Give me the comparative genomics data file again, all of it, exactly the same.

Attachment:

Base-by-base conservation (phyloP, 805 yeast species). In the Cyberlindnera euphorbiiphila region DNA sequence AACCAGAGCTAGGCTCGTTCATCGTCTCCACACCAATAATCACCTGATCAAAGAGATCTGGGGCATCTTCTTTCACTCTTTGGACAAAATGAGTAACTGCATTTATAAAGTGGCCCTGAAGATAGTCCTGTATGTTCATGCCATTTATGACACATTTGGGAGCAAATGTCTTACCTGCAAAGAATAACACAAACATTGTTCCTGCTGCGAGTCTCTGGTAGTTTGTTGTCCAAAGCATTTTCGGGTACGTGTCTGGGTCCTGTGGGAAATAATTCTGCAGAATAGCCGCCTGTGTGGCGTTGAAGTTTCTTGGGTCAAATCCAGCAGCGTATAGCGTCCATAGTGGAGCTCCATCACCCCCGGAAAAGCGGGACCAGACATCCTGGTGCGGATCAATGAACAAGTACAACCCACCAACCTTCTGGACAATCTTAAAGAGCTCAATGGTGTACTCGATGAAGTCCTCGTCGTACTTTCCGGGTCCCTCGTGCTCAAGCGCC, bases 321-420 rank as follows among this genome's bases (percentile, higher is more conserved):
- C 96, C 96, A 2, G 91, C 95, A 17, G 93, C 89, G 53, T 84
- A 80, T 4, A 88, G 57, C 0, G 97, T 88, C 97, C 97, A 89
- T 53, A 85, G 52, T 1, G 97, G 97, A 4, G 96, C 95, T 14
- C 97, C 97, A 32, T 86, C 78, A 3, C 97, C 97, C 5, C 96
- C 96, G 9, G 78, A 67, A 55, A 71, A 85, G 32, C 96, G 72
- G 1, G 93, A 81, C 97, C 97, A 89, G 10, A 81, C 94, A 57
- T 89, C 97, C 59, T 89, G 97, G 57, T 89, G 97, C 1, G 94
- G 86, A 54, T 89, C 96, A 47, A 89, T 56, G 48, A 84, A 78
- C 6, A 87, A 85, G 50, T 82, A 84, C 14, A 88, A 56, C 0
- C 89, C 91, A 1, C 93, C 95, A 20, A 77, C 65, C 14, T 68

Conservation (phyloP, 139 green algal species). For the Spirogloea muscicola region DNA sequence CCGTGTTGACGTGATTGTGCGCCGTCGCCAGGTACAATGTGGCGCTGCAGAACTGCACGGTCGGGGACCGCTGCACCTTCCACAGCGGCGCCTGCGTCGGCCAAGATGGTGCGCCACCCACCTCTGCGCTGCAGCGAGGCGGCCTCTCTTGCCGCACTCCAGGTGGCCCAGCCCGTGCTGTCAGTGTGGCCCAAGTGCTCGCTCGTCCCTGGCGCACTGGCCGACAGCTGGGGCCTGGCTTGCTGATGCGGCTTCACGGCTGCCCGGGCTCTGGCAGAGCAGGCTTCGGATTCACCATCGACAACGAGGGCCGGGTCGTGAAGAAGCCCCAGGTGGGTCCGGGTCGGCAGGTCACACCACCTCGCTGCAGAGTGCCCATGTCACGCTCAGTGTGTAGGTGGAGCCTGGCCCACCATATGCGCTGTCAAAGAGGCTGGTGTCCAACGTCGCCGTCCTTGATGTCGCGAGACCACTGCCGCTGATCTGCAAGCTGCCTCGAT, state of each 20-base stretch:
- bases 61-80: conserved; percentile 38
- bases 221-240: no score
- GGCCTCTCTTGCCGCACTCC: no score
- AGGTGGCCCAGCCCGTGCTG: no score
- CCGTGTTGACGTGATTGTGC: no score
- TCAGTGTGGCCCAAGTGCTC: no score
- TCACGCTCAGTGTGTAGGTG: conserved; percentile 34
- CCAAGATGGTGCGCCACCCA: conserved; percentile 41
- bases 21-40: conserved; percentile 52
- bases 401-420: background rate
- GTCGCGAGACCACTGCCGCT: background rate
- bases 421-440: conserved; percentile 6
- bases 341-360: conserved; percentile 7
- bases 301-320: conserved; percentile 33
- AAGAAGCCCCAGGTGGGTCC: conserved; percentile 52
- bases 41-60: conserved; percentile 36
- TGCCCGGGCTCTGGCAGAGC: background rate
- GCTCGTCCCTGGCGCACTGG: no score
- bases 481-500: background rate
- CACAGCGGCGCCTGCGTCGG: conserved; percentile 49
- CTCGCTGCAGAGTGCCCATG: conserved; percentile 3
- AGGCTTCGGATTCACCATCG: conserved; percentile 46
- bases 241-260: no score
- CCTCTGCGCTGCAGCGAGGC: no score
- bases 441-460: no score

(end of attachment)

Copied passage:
Base-by-base conservation (phyloP, 805 yeast species). In the Cyberlindnera euphorbiiphila region DNA sequence AACCAGAGCTAGGCTCGTTCATCGTCTCCACACCAATAATCACCTGATCAAAGAGATCTGGGGCATCTTCTTTCACTCTTTGGACAAAATGAGTAACTGCATTTATAAAGTGGCCCTGAAGATAGTCCTGTATGTTCATGCCATTTATGACACATTTGGGAGCAAATGTCTTACCTGCAAAGAATAACACAAACATTGTTCCTGCTGCGAGTCTCTGGTAGTTTGTTGTCCAAAGCATTTTCGGGTACGTGTCTGGGTCCTGTGGGAAATAATTCTGCAGAATAGCCGCCTGTGTGGCGTTGAAGTTTCTTGGGTCAAATCCAGCAGCGTATAGCGTCCATAGTGGAGCTCCATCACCCCCGGAAAAGCGGGACCAGACATCCTGGTGCGGATCAATGAACAAGTACAACCCACCAACCTTCTGGACAATCTTAAAGAGCTCAATGGTGTACTCGATGAAGTCCTCGTCGTACTTTCCGGGTCCCTCGTGCTCAAGCGCC, bases 321-420 rank as follows among this genome's bases (percentile, higher is more conserved):
- C 96, C 96, A 2, G 91, C 95, A 17, G 93, C 89, G 53, T 84
- A 80, T 4, A 88, G 57, C 0, G 97, T 88, C 97, C 97, A 89
- T 53, A 85, G 52, T 1, G 97, G 97, A 4, G 96, C 95, T 14
- C 97, C 97, A 32, T 86, C 78, A 3, C 97, C 97, C 5, C 96
- C 96, G 9, G 78, A 67, A 55, A 71, A 85, G 32, C 96, G 72
- G 1, G 93, A 81, C 97, C 97, A 89, G 10, A 81, C 94, A 57
- T 89, C 97, C 59, T 89, G 97, G 57, T 89, G 97, C 1, G 94
- G 86, A 54, T 89, C 96, A 47, A 89, T 56, G 48, A 84, A 78
- C 6, A 87, A 85, G 50, T 82, A 84, C 14, A 88, A 56, C 0
- C 89, C 91, A 1, C 93, C 95, A 20, A 77, C 65, C 14, T 68

Conservation (phyloP, 139 green algal species). For the Spirogloea muscicola region DNA sequence CCGTGTTGACGTGATTGTGCGCCGTCGCCAGGTACAATGTGGCGCTGCAGAACTGCACGGTCGGGGACCGCTGCACCTTCCACAGCGGCGCCTGCGTCGGCCAAGATGGTGCGCCACCCACCTCTGCGCTGCAGCGAGGCGGCCTCTCTTGCCGCACTCCAGGTGGCCCAGCCCGTGCTGTCAGTGTGGCCCAAGTGCTCGCTCGTCCCTGGCGCACTGGCCGACAGCTGGGGCCTGGCTTGCTGATGCGGCTTCACGGCTGCCCGGGCTCTGGCAGAGCAGGCTTCGGATTCACCATCGACAACGAGGGCCGGGTCGTGAAGAAGCCCCAGGTGGGTCCGGGTCGGCAGGTCACACCACCTCGCTGCAGAGTGCCCATGTCACGCTCAGTGTGTAGGTGGAGCCTGGCCCACCATATGCGCTGTCAAAGAGGCTGGTGTCCAACGTCGCCGTCCTTGATGTCGCGAGACCACTGCCGCTGATCTGCAAGCTGCCTCGAT, state of each 20-base stretch:
- bases 61-80: conserved; percentile 38
- bases 221-240: no score
- GGCCTCTCTTGCCGCACTCC: no score
- AGGTGGCCCAGCCCGTGCTG: no score
- CCGTGTTGACGTGATTGTGC: no score
- TCAGTGTGGCCCAAGTGCTC: no score
- TCACGCTCAGTGTGTAGGTG: conserved; percentile 34
- CCAAGATGGTGCGCCACCCA: conserved; percentile 41
- bases 21-40: conserved; percentile 52
- bases 401-420: background rate
- GTCGCGAGACCACTGCCGCT: background rate
- bases 421-440: conserved; percentile 6
- bases 341-360: conserved; percentile 7
- bases 301-320: conserved; percentile 33
- AAGAAGCCCCAGGTGGGTCC: conserved; percentile 52
- bases 41-60: conserved; percentile 36
- TGCCCGGGCTCTGGCAGAGC: background rate
- GCTCGTCCCTGGCGCACTGG: no score
- bases 481-500: background rate
- CACAGCGGCGCCTGCGTCGG: conserved; percentile 49
- CTCGCTGCAGAGTGCCCATG: conserved; percentile 3
- AGGCTTCGGATTCACCATCG: conserved; percentile 46
- bases 241-260: no score
- CCTCTGCGCTGCAGCGAGGC: no score
- bases 441-460: no score